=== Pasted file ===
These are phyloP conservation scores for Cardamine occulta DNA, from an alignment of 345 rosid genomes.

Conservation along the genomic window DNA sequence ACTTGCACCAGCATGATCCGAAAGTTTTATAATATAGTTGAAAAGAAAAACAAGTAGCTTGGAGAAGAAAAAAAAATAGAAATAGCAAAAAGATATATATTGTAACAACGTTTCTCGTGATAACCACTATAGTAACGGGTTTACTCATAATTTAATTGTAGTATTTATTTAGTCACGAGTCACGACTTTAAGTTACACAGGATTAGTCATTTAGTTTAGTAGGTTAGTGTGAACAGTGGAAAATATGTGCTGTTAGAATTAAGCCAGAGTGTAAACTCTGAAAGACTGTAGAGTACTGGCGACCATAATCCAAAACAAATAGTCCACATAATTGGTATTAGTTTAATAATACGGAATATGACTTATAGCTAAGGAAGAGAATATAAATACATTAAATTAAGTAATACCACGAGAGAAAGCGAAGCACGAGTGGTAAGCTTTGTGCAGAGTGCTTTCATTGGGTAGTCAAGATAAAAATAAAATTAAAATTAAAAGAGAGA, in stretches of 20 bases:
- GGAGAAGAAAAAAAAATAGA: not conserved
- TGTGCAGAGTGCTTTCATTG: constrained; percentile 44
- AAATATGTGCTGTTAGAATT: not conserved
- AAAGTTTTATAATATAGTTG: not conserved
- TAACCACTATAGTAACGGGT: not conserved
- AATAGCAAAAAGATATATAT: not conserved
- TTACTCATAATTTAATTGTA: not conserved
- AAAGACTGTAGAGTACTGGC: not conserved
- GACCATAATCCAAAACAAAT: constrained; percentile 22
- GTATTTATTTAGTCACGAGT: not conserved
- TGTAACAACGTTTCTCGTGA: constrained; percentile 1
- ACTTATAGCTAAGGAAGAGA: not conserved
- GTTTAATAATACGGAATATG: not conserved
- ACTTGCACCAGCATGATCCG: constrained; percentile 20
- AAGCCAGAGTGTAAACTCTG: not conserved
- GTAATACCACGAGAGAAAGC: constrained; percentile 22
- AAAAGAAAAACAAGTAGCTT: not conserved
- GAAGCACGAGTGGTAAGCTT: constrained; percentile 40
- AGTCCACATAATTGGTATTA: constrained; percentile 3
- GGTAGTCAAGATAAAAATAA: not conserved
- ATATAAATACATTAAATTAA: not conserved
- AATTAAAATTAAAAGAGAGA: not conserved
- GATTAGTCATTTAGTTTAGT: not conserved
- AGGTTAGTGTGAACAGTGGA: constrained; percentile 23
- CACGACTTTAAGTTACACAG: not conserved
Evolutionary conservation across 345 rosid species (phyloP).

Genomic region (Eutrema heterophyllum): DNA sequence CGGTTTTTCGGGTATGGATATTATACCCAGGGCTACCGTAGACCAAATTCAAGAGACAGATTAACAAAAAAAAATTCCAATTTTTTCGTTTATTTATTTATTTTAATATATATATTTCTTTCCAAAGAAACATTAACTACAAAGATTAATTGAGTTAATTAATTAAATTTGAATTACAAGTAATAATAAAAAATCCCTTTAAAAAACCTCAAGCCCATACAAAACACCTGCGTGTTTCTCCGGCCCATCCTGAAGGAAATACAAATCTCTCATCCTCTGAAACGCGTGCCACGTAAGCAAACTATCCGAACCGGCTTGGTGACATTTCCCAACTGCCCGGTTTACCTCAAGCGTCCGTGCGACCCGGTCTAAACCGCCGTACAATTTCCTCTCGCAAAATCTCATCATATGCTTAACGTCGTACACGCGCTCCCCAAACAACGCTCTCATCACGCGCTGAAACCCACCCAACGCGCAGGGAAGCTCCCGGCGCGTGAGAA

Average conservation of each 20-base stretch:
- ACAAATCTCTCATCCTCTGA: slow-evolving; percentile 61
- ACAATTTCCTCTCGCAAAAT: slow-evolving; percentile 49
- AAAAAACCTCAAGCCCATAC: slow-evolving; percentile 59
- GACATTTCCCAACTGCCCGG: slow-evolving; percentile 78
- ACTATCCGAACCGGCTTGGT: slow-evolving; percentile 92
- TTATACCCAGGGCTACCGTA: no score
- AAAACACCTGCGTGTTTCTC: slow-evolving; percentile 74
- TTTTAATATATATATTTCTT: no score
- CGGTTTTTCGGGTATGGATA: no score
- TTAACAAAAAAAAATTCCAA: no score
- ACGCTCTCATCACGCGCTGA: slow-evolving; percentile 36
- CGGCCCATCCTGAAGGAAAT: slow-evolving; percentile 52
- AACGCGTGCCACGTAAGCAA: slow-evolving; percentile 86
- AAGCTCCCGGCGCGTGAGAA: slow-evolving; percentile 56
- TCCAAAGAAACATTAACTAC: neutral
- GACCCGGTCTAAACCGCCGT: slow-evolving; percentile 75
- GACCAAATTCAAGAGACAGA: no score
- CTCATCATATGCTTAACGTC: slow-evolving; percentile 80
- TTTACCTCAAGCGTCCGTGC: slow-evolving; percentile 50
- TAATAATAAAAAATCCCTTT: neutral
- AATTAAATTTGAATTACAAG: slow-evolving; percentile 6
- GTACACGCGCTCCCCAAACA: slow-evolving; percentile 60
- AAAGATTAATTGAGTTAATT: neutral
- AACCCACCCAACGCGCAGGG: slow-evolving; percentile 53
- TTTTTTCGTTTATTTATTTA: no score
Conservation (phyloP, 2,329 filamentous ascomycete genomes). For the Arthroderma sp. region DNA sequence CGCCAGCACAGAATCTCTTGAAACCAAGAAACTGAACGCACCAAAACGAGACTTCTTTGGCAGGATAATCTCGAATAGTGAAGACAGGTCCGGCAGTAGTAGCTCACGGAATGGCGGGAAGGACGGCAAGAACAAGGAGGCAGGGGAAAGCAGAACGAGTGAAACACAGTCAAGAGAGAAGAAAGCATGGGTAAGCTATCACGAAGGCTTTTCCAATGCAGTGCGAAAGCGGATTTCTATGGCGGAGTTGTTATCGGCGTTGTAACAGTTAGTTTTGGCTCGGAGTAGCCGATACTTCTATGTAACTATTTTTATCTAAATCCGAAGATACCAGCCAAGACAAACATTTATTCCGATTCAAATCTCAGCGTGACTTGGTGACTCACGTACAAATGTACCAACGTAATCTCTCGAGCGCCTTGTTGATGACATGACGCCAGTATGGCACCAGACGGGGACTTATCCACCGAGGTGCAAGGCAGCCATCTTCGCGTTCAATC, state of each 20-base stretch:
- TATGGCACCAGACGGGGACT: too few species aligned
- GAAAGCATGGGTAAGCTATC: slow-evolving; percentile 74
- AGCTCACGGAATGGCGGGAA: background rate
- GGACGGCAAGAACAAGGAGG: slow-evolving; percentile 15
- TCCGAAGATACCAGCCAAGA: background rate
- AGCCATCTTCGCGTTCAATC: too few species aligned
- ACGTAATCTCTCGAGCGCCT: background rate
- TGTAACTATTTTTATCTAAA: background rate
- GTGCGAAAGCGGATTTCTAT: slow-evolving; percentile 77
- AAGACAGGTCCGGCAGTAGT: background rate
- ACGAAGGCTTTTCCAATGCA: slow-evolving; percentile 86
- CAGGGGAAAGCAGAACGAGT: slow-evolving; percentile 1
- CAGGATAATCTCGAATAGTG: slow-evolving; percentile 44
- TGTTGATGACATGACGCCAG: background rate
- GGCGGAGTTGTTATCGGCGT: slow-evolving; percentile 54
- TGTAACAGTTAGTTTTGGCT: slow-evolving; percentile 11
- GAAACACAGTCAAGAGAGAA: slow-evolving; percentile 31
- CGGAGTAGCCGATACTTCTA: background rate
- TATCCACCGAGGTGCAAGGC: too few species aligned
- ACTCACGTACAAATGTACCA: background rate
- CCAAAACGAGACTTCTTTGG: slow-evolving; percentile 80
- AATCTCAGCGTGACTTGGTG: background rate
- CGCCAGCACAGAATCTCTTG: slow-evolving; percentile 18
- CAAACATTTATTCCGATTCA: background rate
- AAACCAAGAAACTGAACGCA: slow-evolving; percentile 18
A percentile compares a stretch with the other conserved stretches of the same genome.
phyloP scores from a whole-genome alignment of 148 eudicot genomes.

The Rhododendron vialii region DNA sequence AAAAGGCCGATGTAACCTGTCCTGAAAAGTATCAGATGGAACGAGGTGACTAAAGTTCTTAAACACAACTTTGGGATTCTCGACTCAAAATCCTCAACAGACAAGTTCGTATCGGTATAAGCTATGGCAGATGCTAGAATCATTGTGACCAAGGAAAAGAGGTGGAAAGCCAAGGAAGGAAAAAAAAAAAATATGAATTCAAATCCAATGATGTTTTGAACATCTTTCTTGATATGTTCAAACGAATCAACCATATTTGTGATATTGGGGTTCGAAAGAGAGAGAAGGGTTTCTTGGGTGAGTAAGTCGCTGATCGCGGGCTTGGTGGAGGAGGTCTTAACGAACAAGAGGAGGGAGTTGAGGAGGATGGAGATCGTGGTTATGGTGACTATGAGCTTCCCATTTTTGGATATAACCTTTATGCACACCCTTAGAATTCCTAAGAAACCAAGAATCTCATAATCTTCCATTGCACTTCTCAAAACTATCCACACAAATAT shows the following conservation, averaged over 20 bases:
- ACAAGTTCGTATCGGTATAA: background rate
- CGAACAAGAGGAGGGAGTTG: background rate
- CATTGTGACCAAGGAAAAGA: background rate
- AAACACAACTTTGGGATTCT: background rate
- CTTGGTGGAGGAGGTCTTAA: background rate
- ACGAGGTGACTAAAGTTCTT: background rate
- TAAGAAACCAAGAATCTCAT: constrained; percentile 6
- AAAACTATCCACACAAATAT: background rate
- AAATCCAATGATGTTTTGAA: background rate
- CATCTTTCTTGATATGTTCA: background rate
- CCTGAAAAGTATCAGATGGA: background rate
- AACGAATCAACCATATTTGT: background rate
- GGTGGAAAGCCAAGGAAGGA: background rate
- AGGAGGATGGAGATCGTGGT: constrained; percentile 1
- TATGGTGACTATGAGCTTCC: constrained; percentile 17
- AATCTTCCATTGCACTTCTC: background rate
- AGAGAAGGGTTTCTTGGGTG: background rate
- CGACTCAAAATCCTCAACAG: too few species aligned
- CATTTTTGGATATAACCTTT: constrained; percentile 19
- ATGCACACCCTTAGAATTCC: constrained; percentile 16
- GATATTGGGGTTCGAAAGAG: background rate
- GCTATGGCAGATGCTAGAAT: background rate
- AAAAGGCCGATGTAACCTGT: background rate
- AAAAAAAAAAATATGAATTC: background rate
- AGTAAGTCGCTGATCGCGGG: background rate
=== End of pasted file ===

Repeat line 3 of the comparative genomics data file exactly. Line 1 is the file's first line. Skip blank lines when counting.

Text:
- GGAGAAGAAAAAAAAATAGA: not conserved